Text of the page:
Over the last few years I have been lucky enough to travel to some pretty amazing places. A few years ago I decided that photos alone were not cutting it. So, I picked up a video camera and started shooting. It’s been quite the learning experience and isn’t always easy. It’s amazing the added challenges you face as a travel videographer – things like wind, moving objects and shaky hands – which just aren’t real issues when shooting travel photos on the go. You can find all of my videos on my youtube channel. But, now without further adieu I give you five of my favorite travel videos.
Number 1 – Argentina
Number 2 – Scandinavia
Number 3 – Central America
Number 4 – Mixed Locations
Number 5 – The Grand Canyon
The footage in the above shots was taken on a Canon Vixia HF200 and a FlipUltra with waterproof casing.
Have a favorite video which I didn’t include on this list? Tell me which one. I’d love to know! Personally, I’m a huge fan of my Argentina series in particular – though I’m only including the summary video in this post.
The morning had been delightful. My nap had been enjoyable and now it was time to get to work. Eager to finally have a chance to see the reef and go for a swim I quickly booked the trip, tried on my fins and snorkel and then made my way down to the boat. The captain and guide (pictured above) quickly appeared, jumped in the boat, introduced himself and then we were off. As luck had it the trip only had a total of 3 people booked on it and after a brief detour down the coast to pick up the other two we were skipping across the surf towards the reef.
As we made our way towards the reef and Hol Chan Marine Reserve I quickly got acquainted with the other two people on the trip – Mannie and Catherine. We shared the usual details, made sure we had sunscreen on, and then set to putting on our gear – just as we arrived at the Hol Chan Reserve.
The Hol Chan Marine Reserve is part of the Belize Barrier Reef, which in turn is part of the Mesoamerican Barrier Reef System. The Mesoamerican reef is the 2nd largest barrier reef in the world. Second only to the Great Barrier Reef in Australia. The Belize Barrier Reef itself is home to more than 100 species of coral and a wealth of marine species. The Hol Chan or “little channel” in Mayan is a break in the reef that serves as a major gathering point for marine life.
The following video has a mixture of video from both Hol Chan and the 2nd stop along our trip – Shark Ray Alley:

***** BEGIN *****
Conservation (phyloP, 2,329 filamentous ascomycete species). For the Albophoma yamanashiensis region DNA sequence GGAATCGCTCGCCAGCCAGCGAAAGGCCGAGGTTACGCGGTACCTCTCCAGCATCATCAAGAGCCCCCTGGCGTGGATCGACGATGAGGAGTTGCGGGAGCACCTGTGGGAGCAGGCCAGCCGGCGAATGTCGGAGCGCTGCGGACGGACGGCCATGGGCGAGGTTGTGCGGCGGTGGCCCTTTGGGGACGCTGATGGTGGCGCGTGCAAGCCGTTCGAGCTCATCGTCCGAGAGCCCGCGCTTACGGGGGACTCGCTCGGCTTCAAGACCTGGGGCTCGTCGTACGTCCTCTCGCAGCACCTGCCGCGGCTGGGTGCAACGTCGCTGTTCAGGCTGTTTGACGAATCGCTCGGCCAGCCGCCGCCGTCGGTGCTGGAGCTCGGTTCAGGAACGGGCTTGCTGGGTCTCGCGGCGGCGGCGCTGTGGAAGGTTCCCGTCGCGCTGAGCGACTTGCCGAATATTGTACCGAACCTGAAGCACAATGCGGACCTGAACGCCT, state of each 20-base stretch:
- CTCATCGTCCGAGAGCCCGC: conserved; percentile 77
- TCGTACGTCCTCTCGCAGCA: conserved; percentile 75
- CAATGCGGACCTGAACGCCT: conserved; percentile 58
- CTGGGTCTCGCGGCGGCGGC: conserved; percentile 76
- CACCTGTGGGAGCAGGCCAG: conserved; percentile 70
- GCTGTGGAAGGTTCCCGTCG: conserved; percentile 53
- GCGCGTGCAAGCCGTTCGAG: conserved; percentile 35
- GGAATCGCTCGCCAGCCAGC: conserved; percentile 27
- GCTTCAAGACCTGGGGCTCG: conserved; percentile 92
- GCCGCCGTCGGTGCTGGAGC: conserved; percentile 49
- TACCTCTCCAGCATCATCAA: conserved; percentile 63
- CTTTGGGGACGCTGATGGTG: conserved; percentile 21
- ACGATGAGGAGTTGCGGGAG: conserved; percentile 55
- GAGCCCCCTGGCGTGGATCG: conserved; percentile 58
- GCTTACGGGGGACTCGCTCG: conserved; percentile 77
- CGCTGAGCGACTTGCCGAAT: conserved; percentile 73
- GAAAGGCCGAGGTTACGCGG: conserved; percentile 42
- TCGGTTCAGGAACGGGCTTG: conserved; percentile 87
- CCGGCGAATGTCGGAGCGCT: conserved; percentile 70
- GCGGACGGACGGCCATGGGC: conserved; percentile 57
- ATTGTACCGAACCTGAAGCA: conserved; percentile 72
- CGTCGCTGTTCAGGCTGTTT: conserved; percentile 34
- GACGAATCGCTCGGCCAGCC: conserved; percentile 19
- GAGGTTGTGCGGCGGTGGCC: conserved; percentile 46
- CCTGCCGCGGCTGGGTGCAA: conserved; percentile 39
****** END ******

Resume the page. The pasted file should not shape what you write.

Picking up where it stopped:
As we jumped into the shallow water we kept in mind the requests our guide had made – don’t touch the coral. Don’t chase sea turtles and above all don’t stand on the reef.
Before long we were snorkeling along as our guide pointed out various interesting fish popping his head above the water just long enough to call out the name of the animal or coral we were looking at. It was incredible. The fish were relatively tame and prolific. The coral was vibrant and diverse and the water was crystal clear and as warm as bath water.
As we snorkeled along we encountered hundreds of fish, a nurse shark and even a small sea turtle…and then as quickly as it had begun it was back into the boat and off to the next destination.
Shark Ray Alley
As we hooked the anchor rope and tied up to the buoy we quickly realized that a greeting party was already eagerly waiting for us. Our hosts? A group some 10 or so nurse sharks ranging between some 4 and 6 feet in length. As we pulled on our snorkeling gear and paused for a quick photo or two our guide chuckled at our slight anxiety encouraging us to jump in and join our surprisingly gentle hosts. Eager to oblige I paused just long enough to snap this photo before slipping over the side…careful to make sure I didn’t land on one of the sharks.
It was an exhilarating experience. Despite the knowledge that nurse sharks are largely harmless, and that these were basically pets – it was still enough to get my heart racing. I was doing it – one of my main goals for the trip: to swim with sharks. It was every bit as enjoyable as I had hoped. The sharks were gorgeous, friendly and at times nearly within reach.
I quickly realized that the sharks had a system. Drawn by the sound of the boat’s engines they’d approach, spend several minutes circling and waiting for chump or bits of food used to bait them in by guides, and then as the food supply dried up or failed to appear would move on to the next boat to arrive.
The sharks were anything but alone though! Our guide pointed out boundaries for us and then set us free to wander at will. As I snorkeled along enjoying the reef, vibrant colors of the reef fish and incredible mixture of large schools of fish, small solo fish and large predatory fish I could not help but smile. No small task since the smile inevitably broke the seal on my snorkel and flooded my mouth with saltwater.
Large schools of large yellow tailed jacks and permit followed the Shark’s lead as they schooled in the shade the boats created. All the while I dove, barrel rolled and floated along the barrier reef. Truly, it is a must see stop along any trip through Belize.
Tired, thirsty and with pruning hands we made our way back to the boat and prepared for the quick (albeit windy) ride back to San Pedro.
As the sun slipped away and the evening settled in I paused briefly on the dock to reflect. Enjoying the sunset and letting the richness of the experiences i’d enjoyed over the last 24 hours sink in. Truly, it had been an incredible day.